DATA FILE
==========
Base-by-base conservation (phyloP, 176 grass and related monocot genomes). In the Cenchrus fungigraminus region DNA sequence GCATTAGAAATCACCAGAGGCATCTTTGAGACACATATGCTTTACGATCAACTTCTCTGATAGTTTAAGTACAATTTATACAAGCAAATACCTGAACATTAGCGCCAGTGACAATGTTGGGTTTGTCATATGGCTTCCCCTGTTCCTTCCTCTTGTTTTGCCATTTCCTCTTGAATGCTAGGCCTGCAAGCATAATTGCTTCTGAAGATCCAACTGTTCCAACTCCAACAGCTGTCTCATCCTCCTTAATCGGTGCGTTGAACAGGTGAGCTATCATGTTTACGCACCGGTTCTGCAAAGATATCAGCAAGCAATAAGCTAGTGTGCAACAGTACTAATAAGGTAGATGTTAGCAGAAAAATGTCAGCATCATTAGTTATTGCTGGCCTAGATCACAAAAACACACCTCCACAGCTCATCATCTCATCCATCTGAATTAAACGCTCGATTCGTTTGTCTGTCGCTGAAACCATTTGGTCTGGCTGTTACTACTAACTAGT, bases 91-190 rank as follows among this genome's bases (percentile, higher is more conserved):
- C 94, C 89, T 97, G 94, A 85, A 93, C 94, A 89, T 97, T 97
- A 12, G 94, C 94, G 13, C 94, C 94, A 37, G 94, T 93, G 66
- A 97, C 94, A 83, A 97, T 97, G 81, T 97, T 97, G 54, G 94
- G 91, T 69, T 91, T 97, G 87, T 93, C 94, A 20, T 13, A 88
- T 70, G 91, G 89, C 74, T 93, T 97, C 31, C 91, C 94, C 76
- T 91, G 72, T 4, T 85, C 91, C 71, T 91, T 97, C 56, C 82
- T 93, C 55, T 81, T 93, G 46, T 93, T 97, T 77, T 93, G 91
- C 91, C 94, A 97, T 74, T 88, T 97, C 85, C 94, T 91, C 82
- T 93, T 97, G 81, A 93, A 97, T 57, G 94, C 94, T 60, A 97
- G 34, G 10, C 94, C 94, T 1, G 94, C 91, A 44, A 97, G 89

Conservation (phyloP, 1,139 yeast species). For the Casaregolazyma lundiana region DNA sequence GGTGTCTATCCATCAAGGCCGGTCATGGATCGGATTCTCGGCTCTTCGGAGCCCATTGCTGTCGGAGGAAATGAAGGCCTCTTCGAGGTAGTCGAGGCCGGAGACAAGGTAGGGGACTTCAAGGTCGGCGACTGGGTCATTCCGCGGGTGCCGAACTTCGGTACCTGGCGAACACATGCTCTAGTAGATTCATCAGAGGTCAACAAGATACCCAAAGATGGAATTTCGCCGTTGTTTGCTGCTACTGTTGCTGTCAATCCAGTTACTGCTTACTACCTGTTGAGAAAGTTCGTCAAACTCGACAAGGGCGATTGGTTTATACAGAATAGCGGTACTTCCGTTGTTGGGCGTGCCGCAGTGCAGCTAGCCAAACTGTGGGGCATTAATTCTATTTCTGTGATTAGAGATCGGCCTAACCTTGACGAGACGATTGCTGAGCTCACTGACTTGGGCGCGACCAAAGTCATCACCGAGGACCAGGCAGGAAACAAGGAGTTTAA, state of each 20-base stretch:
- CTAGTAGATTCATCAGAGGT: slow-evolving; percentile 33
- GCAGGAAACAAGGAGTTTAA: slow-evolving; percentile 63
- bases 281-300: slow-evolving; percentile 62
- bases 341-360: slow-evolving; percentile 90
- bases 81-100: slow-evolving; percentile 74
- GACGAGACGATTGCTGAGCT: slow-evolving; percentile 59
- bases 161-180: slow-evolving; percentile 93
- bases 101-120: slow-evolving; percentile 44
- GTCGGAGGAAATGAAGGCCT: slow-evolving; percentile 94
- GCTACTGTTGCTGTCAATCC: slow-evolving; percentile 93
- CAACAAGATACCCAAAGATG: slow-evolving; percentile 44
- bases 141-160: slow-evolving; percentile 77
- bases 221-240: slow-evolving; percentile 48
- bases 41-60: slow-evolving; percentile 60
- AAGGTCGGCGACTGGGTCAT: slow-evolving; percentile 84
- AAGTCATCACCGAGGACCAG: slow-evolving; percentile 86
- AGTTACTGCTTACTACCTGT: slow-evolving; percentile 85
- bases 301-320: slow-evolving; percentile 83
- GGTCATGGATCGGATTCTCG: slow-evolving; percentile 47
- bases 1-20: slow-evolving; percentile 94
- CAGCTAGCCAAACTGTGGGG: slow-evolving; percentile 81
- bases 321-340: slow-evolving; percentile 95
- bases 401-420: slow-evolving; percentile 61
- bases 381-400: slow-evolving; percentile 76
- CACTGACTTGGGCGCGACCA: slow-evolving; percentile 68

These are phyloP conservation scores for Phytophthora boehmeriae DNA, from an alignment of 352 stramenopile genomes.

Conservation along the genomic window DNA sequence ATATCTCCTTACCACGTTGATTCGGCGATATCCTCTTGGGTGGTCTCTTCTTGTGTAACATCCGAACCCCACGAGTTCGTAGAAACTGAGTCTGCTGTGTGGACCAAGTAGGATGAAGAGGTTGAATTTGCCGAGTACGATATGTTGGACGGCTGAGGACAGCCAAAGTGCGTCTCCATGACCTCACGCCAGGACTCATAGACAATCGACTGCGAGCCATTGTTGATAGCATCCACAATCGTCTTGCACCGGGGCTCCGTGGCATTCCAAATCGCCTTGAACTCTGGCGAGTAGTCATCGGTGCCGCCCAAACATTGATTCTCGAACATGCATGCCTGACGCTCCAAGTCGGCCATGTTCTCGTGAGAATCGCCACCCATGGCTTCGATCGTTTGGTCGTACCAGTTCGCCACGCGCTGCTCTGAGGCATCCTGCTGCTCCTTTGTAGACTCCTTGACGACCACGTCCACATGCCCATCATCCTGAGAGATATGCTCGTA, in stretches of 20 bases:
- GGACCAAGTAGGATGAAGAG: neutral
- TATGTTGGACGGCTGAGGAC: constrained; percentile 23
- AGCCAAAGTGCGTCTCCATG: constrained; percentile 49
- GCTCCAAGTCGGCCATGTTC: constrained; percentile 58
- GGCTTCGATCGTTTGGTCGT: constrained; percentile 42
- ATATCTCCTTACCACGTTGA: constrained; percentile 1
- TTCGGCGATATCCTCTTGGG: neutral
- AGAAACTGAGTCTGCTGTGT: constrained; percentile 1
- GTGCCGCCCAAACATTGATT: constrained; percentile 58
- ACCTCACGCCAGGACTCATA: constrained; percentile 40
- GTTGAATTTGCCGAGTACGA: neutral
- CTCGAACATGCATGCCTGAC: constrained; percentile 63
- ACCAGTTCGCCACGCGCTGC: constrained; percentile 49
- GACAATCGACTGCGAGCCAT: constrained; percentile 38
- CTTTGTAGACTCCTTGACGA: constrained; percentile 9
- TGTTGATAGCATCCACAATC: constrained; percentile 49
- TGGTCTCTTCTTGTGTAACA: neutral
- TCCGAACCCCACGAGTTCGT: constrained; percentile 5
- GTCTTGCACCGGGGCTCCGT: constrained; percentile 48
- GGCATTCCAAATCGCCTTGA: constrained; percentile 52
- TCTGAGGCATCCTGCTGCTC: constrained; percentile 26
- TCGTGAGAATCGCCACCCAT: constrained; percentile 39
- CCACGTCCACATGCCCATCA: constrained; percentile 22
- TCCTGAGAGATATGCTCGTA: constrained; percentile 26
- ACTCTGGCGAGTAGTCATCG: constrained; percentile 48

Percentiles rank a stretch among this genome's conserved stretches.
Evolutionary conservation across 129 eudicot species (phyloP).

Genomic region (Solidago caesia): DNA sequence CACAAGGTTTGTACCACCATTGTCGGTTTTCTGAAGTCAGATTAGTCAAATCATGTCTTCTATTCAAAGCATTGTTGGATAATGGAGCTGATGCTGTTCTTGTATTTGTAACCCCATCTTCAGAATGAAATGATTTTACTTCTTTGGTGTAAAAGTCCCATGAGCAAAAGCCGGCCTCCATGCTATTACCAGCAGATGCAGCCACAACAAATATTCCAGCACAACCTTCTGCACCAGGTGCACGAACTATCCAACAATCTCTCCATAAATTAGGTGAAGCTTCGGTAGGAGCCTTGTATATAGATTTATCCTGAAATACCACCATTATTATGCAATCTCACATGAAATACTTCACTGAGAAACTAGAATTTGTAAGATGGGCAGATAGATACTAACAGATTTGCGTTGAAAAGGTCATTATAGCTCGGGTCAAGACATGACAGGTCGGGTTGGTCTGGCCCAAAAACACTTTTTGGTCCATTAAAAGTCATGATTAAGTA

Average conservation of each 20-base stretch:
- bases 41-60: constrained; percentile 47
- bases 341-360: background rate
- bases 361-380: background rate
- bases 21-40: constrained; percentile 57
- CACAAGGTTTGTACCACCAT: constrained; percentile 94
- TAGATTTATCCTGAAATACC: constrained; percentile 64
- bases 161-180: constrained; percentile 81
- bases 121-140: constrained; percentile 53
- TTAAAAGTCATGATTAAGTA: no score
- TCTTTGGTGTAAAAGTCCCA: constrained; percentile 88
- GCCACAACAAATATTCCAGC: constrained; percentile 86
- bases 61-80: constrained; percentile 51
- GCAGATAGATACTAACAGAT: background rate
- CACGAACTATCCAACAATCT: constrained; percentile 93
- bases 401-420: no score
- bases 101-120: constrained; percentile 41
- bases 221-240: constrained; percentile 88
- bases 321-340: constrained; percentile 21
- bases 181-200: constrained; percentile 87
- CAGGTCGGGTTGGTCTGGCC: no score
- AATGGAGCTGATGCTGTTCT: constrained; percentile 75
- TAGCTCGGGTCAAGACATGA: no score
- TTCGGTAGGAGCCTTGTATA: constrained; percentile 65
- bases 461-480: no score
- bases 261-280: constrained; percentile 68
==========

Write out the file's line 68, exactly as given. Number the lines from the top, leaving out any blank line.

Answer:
Average conservation of each 20-base stretch: